(A couple years ago I sat through an excellent PBS movie about preparing for Passover called The Gefilte Fish Chronicles, and I cried the entire time.)
Passover and everyone’s reminiscences and fond feelings about it underline for me the fact that my parents weren’t Jews, and moreover they are both dead now and never even knew me as a Jew. I have no Jewish childhood. Daddy never said a blessing over wine (trying to picture my stoutly atheist father saying any kind of a blessing makes me smile); Mom never lit candles or produced a brisket for us. Among other things, food just wasn’t meaningful in my world until recently.
Some families in the American Protestant culture no doubt do share loving, food-infused family traditions, but mine did not. We ate turkey on Thanksgiving, but that holiday brings up memories of a stressed-out Mom grimly producing a feast for the table around which we argued the same as every other day. I come from a culture of zero ritual, no sense of anything larger than ourselves.
I asked David Kraemer, a professor of Talmud and Rabbinics at the Jewish Theological Seminary and author of Jewish Eating and Identity Through the Ages, why the food was so crucial to Passover. “Pesach is about memory,” he said, which, added to the multiplicity of senses involved in the Seder, makes for an intimate experience. “It’s important to recognize that if you go back to Exodus 12,” he added, “the commandments about what should be eaten and how they should be eaten come before the events themselves.” The primary emphasis on the food and its treatment comes from the highest and oldest authority imaginable.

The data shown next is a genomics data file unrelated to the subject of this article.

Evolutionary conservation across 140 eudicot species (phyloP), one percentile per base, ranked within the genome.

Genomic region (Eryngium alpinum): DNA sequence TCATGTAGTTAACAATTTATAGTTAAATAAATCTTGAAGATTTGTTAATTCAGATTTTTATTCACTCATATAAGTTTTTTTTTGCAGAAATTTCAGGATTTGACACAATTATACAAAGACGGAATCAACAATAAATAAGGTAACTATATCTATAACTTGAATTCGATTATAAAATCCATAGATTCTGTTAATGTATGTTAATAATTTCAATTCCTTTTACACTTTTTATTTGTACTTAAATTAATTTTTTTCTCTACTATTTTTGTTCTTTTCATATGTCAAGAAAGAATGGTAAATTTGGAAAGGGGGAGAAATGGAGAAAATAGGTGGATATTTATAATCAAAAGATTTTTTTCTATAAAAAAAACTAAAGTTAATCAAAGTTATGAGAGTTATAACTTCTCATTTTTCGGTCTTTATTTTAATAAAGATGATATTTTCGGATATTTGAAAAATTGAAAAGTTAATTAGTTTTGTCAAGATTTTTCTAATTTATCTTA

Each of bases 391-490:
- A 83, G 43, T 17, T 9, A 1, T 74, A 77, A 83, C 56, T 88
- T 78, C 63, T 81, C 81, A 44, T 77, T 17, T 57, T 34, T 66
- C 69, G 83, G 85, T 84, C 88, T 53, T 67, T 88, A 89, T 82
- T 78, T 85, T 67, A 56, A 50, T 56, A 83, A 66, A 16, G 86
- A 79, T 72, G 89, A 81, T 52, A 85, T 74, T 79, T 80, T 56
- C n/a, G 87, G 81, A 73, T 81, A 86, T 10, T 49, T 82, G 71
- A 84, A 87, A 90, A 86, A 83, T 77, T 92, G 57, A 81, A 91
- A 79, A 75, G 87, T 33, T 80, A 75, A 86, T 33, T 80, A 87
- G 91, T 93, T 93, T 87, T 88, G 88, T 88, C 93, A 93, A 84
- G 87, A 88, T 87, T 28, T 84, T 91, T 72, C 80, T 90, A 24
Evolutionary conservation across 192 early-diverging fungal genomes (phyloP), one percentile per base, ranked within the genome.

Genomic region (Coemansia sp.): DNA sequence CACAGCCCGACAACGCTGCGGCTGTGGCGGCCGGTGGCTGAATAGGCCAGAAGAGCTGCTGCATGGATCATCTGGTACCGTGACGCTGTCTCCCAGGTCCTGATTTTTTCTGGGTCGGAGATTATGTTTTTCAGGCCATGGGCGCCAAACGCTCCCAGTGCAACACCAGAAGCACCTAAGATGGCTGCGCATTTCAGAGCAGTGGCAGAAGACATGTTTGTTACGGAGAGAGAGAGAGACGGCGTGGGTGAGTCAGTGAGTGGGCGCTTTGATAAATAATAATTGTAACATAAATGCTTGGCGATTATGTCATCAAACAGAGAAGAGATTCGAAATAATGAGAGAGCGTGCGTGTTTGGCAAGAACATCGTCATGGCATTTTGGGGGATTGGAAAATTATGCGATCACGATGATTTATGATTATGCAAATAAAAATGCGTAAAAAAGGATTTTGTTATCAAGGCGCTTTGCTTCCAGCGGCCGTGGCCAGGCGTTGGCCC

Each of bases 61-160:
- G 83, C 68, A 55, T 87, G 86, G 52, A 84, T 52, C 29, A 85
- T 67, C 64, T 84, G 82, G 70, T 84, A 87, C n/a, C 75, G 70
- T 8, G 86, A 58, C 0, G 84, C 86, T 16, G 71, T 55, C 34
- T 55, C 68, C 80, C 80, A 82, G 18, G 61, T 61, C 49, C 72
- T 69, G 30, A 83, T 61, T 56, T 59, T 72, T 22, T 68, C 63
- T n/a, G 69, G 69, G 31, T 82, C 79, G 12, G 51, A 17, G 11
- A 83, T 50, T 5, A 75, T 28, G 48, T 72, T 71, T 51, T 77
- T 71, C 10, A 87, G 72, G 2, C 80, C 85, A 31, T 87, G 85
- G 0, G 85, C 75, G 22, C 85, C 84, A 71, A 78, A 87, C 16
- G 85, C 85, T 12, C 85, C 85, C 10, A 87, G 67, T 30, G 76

When davening I have the overwhelming sensation of being an integral part of a vast and venerable whole, but around the Seder table I become an uncomfortable amalgam of the wicked child and the one who just doesn’t know how to ask.
About a year ago, I decided enough was enough. OK, so I loathe matzoh: So what? I will learn how to cook with it, and maybe I can make my feelings change. Same with chicken soup, brisket, tzimmes. Over the past year I have roped my friends into teaching me to cook food the way the Jewish grandmothers I never had did not.